While I agree (sort of 😉) with Nick Cave, that “now is the time to be cautious with our words” when considering the cultural and societal impact of the Covid-19 pandemic, it is hard not to consider the possibilities given how different everything seems. Not least when you step outside into quieter, calmer streets; greeted by the sounds of nature literally calling out a song of reclamation.
David Byrne, on the site ‘Reasons to be Cheerful’ has been considering the potential for change after taking a “long bike ride”…
“I ask myself, is there something we can learn from this, something that will prepare us to better weather the next crisis, some different way of being that might make us stronger? Is this an opportunity to change our thinking, our behavior? How can we even do that? Are we capable of doing that?”
Such existential ruminations may seem trivial as we try to come to terms with our new existence amidst this global crisis. But, it is hard not to dwell on such notions when you are isolated, alone with your thoughts; faced with a daily increasing count of the people who have died; and no end in sight.
That said, there is hope and reason to be cheerful. People are coming together in solidarity, as Byrne notes…
“It’s ironic that as the pandemic forces us into our separate corners, it’s also showing us how intricately we are all connected. It’s revealing the many ways that our lives intersect almost without our noticing. And it’s showing us just how tenuous our existence becomes when we try to abandon those connections and distance from one another. Health care, housing, race, inequality, the climate — we’re all in the same leaky boat….”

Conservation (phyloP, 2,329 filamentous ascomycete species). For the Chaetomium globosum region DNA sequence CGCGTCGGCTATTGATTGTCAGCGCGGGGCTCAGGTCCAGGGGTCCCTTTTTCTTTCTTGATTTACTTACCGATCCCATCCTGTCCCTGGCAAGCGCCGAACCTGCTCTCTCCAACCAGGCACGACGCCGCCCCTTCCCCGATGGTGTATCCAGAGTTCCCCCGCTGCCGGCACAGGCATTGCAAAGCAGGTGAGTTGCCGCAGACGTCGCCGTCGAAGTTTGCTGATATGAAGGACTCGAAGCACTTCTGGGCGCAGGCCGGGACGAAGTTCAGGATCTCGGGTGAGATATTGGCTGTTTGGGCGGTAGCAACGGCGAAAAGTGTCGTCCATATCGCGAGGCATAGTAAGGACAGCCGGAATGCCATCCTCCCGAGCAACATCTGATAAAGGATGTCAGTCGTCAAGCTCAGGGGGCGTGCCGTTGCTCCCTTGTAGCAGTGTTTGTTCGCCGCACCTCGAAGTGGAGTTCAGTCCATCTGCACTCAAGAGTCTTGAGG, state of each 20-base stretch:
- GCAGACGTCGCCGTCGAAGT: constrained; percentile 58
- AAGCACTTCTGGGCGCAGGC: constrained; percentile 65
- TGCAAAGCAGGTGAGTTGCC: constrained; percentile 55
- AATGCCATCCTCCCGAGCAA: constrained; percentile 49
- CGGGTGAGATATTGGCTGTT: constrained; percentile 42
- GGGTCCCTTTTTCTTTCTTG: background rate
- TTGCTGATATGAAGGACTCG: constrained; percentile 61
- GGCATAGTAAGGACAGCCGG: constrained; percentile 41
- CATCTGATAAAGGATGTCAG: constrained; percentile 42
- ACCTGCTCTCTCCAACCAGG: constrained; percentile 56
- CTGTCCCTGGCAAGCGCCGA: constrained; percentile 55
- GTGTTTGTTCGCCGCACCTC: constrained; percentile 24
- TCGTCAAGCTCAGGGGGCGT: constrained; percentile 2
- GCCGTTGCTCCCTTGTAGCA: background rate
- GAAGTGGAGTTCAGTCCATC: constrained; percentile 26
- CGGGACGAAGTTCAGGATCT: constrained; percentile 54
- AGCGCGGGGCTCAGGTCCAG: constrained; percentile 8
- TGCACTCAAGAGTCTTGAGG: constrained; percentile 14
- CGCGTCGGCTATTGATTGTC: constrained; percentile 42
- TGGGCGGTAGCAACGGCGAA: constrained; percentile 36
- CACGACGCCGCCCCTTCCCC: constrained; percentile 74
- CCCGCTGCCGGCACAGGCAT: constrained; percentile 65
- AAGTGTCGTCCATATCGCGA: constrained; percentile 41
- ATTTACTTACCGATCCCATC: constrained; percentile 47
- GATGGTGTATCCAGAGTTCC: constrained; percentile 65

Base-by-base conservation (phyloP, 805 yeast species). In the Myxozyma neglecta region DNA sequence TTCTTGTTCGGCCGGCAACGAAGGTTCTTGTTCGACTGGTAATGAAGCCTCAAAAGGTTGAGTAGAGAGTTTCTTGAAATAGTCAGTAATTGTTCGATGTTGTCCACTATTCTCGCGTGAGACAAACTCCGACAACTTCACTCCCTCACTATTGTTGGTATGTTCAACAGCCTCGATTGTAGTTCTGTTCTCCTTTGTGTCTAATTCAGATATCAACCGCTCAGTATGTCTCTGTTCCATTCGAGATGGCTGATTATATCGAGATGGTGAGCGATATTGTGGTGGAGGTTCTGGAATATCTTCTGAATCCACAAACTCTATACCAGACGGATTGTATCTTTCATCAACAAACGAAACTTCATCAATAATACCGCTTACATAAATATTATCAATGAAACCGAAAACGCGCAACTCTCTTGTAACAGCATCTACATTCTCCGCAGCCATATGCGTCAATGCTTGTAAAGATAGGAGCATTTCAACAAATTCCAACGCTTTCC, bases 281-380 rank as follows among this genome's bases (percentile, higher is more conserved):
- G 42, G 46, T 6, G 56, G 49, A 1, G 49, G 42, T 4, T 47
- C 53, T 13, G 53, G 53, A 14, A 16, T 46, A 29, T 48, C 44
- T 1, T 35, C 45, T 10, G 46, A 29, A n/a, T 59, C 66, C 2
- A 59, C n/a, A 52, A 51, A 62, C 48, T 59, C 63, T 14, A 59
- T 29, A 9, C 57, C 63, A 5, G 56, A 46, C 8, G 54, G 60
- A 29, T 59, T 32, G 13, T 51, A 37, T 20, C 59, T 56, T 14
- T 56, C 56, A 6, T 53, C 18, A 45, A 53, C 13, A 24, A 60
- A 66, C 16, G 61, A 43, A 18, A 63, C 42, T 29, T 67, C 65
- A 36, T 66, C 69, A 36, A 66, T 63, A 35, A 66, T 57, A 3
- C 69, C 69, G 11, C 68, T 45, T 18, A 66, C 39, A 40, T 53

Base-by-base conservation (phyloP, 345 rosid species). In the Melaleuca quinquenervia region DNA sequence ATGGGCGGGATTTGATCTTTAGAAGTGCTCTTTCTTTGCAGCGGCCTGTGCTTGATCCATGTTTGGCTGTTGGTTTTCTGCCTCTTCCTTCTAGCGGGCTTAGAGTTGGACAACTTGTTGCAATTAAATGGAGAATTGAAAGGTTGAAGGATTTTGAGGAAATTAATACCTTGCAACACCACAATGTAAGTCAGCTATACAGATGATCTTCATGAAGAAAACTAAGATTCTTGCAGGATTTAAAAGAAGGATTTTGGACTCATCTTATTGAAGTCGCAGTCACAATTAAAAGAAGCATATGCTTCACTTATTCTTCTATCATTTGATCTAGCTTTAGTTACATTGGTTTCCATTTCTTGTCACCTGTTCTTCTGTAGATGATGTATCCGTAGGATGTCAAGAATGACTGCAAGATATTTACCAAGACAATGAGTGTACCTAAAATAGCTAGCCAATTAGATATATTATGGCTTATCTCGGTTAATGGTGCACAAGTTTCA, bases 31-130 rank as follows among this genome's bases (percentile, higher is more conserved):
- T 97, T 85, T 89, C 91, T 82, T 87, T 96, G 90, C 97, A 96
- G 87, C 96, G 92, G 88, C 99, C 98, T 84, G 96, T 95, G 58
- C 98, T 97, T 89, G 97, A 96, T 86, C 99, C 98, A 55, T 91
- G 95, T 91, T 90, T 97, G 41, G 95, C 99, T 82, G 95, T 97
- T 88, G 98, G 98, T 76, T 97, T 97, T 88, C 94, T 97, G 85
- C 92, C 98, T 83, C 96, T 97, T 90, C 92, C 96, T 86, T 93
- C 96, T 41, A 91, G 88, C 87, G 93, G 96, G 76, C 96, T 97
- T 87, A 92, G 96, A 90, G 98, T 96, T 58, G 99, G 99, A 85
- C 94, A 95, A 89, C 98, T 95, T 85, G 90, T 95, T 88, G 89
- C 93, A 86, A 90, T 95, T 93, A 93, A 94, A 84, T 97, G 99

“In emergencies, citizens can suddenly cooperate and collaborate. Change can happen. We’re going to need to work together as the effects of climate change ramp up. In order for capitalism to survive in any form, we will have to be a little more socialist. Here is an opportunity for us to see things differently — to see that we really are all connected — and adjust our behavior accordingly.”
The response to the pandemic in the UK has given me hope. A government that favours privatisation and decentralisation has been forced to unite the country and recognise that the well-fare state is a very, very “leaky boat”. Over, half a million people signed up to help the NHS when the call was put out. That is not the voice of a people who still believe in Thatcherism or the false ideals of Brexit. On the contrary, it is the chorus of a nation who recognise that our socialist values and institutions sit at the very heart of our society. And, in a time of crisis, they rely on our interdependence. After all, it is doctors, nurses, teachers, social workers, police officers and bus drivers (to name a few) who will get us through this crisis.
Byrne closes his article by asking the vital question: